Into Africa in Amherst, named after a germ-warfare pioneer

  Wooden sculptures by Ere Ibeji, of Yoruba, Nigeria,  in the show ''5 Takes on African Art/42 Flags by Fred Wilson,''  through April 29 at the University Museum of Contemporary Art at the University of Massachusetts at Amherst.    This consists of   African art drawn from the collection of Charles Derby, a UMass alumnus who has been collecting since the 1970s. Surrounding them are "Flags of Africa,'' by the African-American artist Fred Wilson. 

Wooden sculptures by Ere Ibeji, of Yoruba, Nigeria,  in the show ''5 Takes on African Art/42 Flags by Fred Wilson,''  through April 29 at the University Museum of Contemporary Art at the University of Massachusetts at Amherst.

This consists of African art drawn from the collection of Charles Derby, a UMass alumnus who has been collecting since the 1970s. Surrounding them are "Flags of Africa,'' by the African-American artist Fred Wilson.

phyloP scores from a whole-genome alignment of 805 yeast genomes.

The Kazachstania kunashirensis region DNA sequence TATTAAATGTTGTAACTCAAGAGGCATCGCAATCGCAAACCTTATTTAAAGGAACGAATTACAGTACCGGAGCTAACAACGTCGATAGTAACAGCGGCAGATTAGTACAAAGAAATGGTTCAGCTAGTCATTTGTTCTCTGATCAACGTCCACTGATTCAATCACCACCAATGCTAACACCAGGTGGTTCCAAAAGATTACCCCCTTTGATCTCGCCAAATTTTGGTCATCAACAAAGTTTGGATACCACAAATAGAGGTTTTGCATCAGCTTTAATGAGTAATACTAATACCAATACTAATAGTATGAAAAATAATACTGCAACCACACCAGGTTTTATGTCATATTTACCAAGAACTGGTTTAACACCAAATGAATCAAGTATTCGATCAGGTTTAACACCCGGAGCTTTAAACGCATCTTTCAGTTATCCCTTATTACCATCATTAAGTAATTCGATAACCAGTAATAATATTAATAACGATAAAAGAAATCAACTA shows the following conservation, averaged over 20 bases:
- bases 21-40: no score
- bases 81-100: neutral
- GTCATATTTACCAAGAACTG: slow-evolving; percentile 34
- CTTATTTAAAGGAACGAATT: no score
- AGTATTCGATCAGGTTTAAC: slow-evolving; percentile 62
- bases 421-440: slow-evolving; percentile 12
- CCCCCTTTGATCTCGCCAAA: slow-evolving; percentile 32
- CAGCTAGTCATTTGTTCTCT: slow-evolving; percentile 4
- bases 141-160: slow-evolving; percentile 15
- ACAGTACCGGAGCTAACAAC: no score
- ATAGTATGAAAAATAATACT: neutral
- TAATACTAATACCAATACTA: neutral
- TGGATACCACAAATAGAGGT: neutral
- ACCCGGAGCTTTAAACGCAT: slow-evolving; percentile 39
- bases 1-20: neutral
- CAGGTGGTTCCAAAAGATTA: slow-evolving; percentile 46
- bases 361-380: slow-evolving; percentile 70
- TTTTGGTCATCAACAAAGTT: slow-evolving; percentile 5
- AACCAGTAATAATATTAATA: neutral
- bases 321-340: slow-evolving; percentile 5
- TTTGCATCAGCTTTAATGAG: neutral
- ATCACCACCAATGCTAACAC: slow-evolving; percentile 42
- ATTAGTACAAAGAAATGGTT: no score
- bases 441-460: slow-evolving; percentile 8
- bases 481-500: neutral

Amherst is named for Lord Jeffrey Amherst, the British commander in the French and Indian War, of the 1760s, in which he led a germ-warfare campaign against the Native American allies of the French. The Brits got blankets infected with smallpox into tribal communities, killing many people.

In 2016,  beautiful Amherst College (named for the town it's in, not for Lord Jeffrey) dropped its "Lord Jeffrey" mascot at the demand of students at  that elite college, and it will rename the college's snazzy Lord Jeffrey Inn.

Progressive  and arty Hampshire College is also in Amherst. The Connecticut River goes through a long valley of colleges.

  College Row at Amherst College.

College Row at Amherst College.